Two examples illustrate the rule. In their Instructions for Weddings, Divorces, Baptisms, Funerals, and Memorials, The Greek Orthodox Archdiocese of America provides, “Orthodox Christians of the Greek Orthodox Archdiocese who have obtained a civil divorce but not an ecclesiastical divorce may not participate in any sacraments of the Church or serve on the Parish Council, Diocesan Council or Archdiocesan Council until they have been granted a divorce by the Church.”
The Orthodox Church in America provides, “It is the practice of the Church as well not to exclude members of second marriages from the sacrament of holy communion if they desire sincerely to be in eucharistic fellowship with God, and if they fulfill all other conditions for participation in the life of the Church.”
The Catholic proponents of giving Communion to the civilly-remarried appear to ignore the Orthodox insistence that the faithful must submit to the Church’s judgment about their status before approaching the Lord in Communion. Cardinal Kasper proposed the following just before the opening of last fall’s Extraordinary Synod: “[D]ivorced and remarried people should find a good priest confessor who accompanies them for some time and if this second, civil marriage, is solid then the path of new orientation can end with a confession and absolution. Absolution means admission to Holy Communion.”
Cardinal Kasper does not explain how Catholic absolution may be licitly granted to a person who does not evince a willingness to follow the Catholic Church’s requirement to forbear from living as husband and wife in a second civil marriage without a Church annulment of a first marriage. Lacking a firm purpose to sin no more, the ostensible penitent lacks the repentance that is needed for absolution. Proponents of change profess that the Church is not to change its doctrine, only its pastoral practices. If that is true, then a confessor simply cannot absolve persons who maintain an intent to continue to “live in sin.” To authorize priests to grant absolution in this case would amount to making a de facto change in one Catholic doctrine or another, whether it be about marriage, about the seriousness of adultery, or about the nature of the sacraments of Reconciliation and the Eucharist.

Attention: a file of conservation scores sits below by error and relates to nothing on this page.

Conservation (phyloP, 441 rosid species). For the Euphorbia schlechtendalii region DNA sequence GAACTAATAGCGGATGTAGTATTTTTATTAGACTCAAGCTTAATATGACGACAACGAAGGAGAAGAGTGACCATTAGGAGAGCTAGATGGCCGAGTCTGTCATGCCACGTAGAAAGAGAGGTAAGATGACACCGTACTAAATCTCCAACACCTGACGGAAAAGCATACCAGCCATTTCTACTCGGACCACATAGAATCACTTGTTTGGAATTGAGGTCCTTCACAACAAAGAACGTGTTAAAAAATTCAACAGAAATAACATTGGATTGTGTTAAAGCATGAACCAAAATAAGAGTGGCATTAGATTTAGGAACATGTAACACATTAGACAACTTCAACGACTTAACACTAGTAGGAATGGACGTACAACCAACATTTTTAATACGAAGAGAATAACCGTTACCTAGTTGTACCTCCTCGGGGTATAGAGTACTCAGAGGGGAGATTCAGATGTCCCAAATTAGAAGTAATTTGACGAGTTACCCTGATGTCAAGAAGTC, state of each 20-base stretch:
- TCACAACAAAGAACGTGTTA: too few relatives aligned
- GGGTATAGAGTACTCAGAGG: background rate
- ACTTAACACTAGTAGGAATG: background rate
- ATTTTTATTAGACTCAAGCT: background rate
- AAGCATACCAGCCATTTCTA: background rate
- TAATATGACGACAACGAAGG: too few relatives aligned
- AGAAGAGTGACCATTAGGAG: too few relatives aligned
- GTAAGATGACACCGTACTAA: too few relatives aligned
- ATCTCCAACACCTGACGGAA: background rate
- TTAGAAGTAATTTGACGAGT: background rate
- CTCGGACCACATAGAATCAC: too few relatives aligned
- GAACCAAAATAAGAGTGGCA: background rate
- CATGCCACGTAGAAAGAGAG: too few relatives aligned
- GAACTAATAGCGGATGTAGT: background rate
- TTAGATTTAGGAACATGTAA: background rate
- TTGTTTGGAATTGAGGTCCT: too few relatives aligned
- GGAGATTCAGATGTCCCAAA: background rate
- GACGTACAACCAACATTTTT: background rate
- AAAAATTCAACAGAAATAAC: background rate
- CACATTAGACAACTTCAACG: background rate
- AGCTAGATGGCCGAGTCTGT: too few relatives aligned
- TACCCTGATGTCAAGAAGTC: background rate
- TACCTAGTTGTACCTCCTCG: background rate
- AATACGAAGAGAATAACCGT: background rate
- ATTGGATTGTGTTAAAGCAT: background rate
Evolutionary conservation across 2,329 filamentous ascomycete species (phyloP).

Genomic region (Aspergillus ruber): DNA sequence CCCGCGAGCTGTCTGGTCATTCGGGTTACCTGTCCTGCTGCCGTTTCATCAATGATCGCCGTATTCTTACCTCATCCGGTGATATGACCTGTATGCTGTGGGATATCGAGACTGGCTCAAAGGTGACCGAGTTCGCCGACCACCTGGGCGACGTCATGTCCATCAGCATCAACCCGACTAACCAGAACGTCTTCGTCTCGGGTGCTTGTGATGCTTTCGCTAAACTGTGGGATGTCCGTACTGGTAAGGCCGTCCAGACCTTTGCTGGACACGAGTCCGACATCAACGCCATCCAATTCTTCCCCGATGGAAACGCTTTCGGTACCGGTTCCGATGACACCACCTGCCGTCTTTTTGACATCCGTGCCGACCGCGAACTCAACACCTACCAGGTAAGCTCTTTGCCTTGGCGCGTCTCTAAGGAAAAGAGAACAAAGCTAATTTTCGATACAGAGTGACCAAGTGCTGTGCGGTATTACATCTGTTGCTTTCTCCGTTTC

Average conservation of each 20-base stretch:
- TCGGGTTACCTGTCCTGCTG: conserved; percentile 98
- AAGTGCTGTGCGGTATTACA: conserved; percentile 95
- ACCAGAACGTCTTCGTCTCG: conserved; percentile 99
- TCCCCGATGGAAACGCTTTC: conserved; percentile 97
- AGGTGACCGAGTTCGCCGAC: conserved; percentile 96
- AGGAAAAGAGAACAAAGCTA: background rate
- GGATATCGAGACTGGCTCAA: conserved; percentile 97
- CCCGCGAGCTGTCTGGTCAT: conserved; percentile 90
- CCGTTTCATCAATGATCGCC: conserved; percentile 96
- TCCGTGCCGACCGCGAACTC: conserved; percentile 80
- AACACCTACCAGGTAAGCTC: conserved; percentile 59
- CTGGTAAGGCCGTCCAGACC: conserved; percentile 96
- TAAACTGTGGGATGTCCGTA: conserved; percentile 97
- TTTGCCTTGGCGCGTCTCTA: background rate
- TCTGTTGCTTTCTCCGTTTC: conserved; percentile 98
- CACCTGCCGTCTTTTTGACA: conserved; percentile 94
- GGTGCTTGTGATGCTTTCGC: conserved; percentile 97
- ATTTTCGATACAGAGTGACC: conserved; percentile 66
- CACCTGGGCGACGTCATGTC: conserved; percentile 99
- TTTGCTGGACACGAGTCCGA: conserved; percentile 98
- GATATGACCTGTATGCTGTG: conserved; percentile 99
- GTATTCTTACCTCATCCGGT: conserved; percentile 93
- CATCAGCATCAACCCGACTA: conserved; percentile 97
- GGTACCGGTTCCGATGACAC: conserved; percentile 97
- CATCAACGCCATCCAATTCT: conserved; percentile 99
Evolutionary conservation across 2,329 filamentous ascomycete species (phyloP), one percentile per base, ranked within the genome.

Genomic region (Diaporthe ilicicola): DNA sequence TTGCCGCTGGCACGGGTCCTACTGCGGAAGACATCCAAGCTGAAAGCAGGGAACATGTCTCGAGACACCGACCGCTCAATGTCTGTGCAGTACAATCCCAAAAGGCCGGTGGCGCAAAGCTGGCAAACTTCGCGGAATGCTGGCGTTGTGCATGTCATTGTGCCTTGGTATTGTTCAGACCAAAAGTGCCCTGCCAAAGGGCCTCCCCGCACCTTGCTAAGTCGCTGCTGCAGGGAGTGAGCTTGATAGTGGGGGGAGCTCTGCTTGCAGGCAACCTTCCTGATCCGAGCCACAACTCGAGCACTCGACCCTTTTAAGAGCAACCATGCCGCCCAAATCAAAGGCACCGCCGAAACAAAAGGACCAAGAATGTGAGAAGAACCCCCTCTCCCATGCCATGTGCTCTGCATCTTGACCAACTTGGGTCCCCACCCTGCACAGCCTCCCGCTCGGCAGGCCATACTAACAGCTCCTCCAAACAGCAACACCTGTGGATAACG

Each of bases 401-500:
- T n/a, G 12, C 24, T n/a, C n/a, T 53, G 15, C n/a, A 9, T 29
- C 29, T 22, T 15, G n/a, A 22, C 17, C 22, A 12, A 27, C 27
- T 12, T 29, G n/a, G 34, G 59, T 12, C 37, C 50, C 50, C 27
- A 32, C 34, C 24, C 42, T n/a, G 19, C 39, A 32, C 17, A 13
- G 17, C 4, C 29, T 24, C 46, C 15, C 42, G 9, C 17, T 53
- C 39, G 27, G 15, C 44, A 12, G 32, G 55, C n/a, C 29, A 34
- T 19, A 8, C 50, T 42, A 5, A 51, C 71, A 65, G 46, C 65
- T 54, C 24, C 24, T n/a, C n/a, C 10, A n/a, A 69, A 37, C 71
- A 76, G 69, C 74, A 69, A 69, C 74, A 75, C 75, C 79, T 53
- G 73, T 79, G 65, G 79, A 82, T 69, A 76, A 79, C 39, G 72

If an Orthodox person fails or refuses to follow Orthodox teachings on divorce and remarriage, then he or she is not eligible for Holy Communion. Catholic leaders who propose distributing Communion to Catholics who become civilly remarried in violation of the Catholic Church’s teachings are not proposing “the Orthodox practice.” In fact, they are proposing what the Orthodox forbid to themselves, communing those who flout the Church’s disciplines.
What has been described above yields two conclusions: First, Orthodox practices that recognize divorce and bless subsequent marriages are founded on a principle that clearly contradicts Catholic teaching on the nature of marriage. Second, the Orthodox Churches do not allow Holy Communion to those who will not follow their Church disciplines on divorce and remarriage. That leaves nothing in Orthodox practice that Catholics can legitimately cite as justification for a change in Catholic pastoral practice.